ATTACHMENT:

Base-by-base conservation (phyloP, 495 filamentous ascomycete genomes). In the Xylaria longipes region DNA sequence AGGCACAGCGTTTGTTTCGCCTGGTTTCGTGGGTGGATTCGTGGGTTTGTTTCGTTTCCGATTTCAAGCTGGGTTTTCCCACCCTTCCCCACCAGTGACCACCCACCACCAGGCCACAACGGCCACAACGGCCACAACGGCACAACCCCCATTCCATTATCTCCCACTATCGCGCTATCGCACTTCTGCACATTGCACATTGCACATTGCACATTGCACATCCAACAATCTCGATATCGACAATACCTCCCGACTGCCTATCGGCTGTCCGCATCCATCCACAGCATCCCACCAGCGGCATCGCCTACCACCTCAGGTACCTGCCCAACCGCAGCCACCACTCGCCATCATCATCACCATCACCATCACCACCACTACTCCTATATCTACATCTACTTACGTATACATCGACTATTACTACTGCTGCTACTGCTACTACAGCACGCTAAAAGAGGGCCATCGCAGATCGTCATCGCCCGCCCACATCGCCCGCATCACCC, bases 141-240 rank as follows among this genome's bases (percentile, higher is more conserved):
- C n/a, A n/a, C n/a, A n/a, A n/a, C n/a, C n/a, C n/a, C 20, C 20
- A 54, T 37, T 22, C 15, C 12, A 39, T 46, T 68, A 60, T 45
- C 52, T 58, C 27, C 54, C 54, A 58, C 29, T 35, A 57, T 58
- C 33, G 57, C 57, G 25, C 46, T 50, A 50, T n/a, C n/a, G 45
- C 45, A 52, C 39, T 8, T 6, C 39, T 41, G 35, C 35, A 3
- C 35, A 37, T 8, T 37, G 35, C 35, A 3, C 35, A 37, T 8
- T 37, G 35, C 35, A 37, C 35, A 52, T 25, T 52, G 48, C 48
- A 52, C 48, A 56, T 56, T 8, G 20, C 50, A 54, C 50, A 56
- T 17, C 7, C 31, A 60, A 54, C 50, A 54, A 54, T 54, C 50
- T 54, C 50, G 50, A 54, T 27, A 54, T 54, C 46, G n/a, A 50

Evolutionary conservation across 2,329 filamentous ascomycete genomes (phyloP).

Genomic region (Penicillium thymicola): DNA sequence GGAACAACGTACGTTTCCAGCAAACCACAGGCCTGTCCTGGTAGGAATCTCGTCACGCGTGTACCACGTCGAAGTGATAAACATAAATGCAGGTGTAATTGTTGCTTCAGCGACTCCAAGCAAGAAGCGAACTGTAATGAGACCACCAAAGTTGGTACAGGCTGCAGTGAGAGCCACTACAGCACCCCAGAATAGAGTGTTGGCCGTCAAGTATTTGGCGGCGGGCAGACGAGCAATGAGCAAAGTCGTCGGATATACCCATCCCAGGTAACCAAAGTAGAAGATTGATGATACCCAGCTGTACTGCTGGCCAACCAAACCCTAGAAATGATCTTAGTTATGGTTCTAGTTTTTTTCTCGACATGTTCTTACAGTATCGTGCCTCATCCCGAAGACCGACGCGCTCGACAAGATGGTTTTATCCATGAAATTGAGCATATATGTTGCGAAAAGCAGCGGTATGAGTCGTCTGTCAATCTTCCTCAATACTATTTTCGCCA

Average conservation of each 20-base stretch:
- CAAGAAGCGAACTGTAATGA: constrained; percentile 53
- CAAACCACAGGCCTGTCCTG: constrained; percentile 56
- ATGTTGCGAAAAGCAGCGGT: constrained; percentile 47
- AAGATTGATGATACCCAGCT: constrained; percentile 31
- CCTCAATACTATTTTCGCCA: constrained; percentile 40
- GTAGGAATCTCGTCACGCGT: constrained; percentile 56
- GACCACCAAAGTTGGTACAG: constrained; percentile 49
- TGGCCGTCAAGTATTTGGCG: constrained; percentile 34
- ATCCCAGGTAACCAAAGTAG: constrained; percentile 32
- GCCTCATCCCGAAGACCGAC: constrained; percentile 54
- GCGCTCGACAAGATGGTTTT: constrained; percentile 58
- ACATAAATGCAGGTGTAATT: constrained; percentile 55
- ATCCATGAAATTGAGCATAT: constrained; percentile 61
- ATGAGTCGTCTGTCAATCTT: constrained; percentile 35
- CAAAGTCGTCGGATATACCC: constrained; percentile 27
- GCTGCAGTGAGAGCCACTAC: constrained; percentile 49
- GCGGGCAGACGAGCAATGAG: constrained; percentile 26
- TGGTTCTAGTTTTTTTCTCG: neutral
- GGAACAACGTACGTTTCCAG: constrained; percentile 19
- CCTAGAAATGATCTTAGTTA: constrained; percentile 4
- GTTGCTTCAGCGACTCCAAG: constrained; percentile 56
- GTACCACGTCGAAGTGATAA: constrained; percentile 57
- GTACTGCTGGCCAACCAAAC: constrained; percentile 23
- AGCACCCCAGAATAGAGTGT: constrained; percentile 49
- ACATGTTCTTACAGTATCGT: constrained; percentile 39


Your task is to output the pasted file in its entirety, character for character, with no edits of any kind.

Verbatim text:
Base-by-base conservation (phyloP, 495 filamentous ascomycete genomes). In the Xylaria longipes region DNA sequence AGGCACAGCGTTTGTTTCGCCTGGTTTCGTGGGTGGATTCGTGGGTTTGTTTCGTTTCCGATTTCAAGCTGGGTTTTCCCACCCTTCCCCACCAGTGACCACCCACCACCAGGCCACAACGGCCACAACGGCCACAACGGCACAACCCCCATTCCATTATCTCCCACTATCGCGCTATCGCACTTCTGCACATTGCACATTGCACATTGCACATTGCACATCCAACAATCTCGATATCGACAATACCTCCCGACTGCCTATCGGCTGTCCGCATCCATCCACAGCATCCCACCAGCGGCATCGCCTACCACCTCAGGTACCTGCCCAACCGCAGCCACCACTCGCCATCATCATCACCATCACCATCACCACCACTACTCCTATATCTACATCTACTTACGTATACATCGACTATTACTACTGCTGCTACTGCTACTACAGCACGCTAAAAGAGGGCCATCGCAGATCGTCATCGCCCGCCCACATCGCCCGCATCACCC, bases 141-240 rank as follows among this genome's bases (percentile, higher is more conserved):
- C n/a, A n/a, C n/a, A n/a, A n/a, C n/a, C n/a, C n/a, C 20, C 20
- A 54, T 37, T 22, C 15, C 12, A 39, T 46, T 68, A 60, T 45
- C 52, T 58, C 27, C 54, C 54, A 58, C 29, T 35, A 57, T 58
- C 33, G 57, C 57, G 25, C 46, T 50, A 50, T n/a, C n/a, G 45
- C 45, A 52, C 39, T 8, T 6, C 39, T 41, G 35, C 35, A 3
- C 35, A 37, T 8, T 37, G 35, C 35, A 3, C 35, A 37, T 8
- T 37, G 35, C 35, A 37, C 35, A 52, T 25, T 52, G 48, C 48
- A 52, C 48, A 56, T 56, T 8, G 20, C 50, A 54, C 50, A 56
- T 17, C 7, C 31, A 60, A 54, C 50, A 54, A 54, T 54, C 50
- T 54, C 50, G 50, A 54, T 27, A 54, T 54, C 46, G n/a, A 50

Evolutionary conservation across 2,329 filamentous ascomycete genomes (phyloP).

Genomic region (Penicillium thymicola): DNA sequence GGAACAACGTACGTTTCCAGCAAACCACAGGCCTGTCCTGGTAGGAATCTCGTCACGCGTGTACCACGTCGAAGTGATAAACATAAATGCAGGTGTAATTGTTGCTTCAGCGACTCCAAGCAAGAAGCGAACTGTAATGAGACCACCAAAGTTGGTACAGGCTGCAGTGAGAGCCACTACAGCACCCCAGAATAGAGTGTTGGCCGTCAAGTATTTGGCGGCGGGCAGACGAGCAATGAGCAAAGTCGTCGGATATACCCATCCCAGGTAACCAAAGTAGAAGATTGATGATACCCAGCTGTACTGCTGGCCAACCAAACCCTAGAAATGATCTTAGTTATGGTTCTAGTTTTTTTCTCGACATGTTCTTACAGTATCGTGCCTCATCCCGAAGACCGACGCGCTCGACAAGATGGTTTTATCCATGAAATTGAGCATATATGTTGCGAAAAGCAGCGGTATGAGTCGTCTGTCAATCTTCCTCAATACTATTTTCGCCA

Average conservation of each 20-base stretch:
- CAAGAAGCGAACTGTAATGA: constrained; percentile 53
- CAAACCACAGGCCTGTCCTG: constrained; percentile 56
- ATGTTGCGAAAAGCAGCGGT: constrained; percentile 47
- AAGATTGATGATACCCAGCT: constrained; percentile 31
- CCTCAATACTATTTTCGCCA: constrained; percentile 40
- GTAGGAATCTCGTCACGCGT: constrained; percentile 56
- GACCACCAAAGTTGGTACAG: constrained; percentile 49
- TGGCCGTCAAGTATTTGGCG: constrained; percentile 34
- ATCCCAGGTAACCAAAGTAG: constrained; percentile 32
- GCCTCATCCCGAAGACCGAC: constrained; percentile 54
- GCGCTCGACAAGATGGTTTT: constrained; percentile 58
- ACATAAATGCAGGTGTAATT: constrained; percentile 55
- ATCCATGAAATTGAGCATAT: constrained; percentile 61
- ATGAGTCGTCTGTCAATCTT: constrained; percentile 35
- CAAAGTCGTCGGATATACCC: constrained; percentile 27
- GCTGCAGTGAGAGCCACTAC: constrained; percentile 49
- GCGGGCAGACGAGCAATGAG: constrained; percentile 26
- TGGTTCTAGTTTTTTTCTCG: neutral
- GGAACAACGTACGTTTCCAG: constrained; percentile 19
- CCTAGAAATGATCTTAGTTA: constrained; percentile 4
- GTTGCTTCAGCGACTCCAAG: constrained; percentile 56
- GTACCACGTCGAAGTGATAA: constrained; percentile 57
- GTACTGCTGGCCAACCAAAC: constrained; percentile 23
- AGCACCCCAGAATAGAGTGT: constrained; percentile 49
- ACATGTTCTTACAGTATCGT: constrained; percentile 39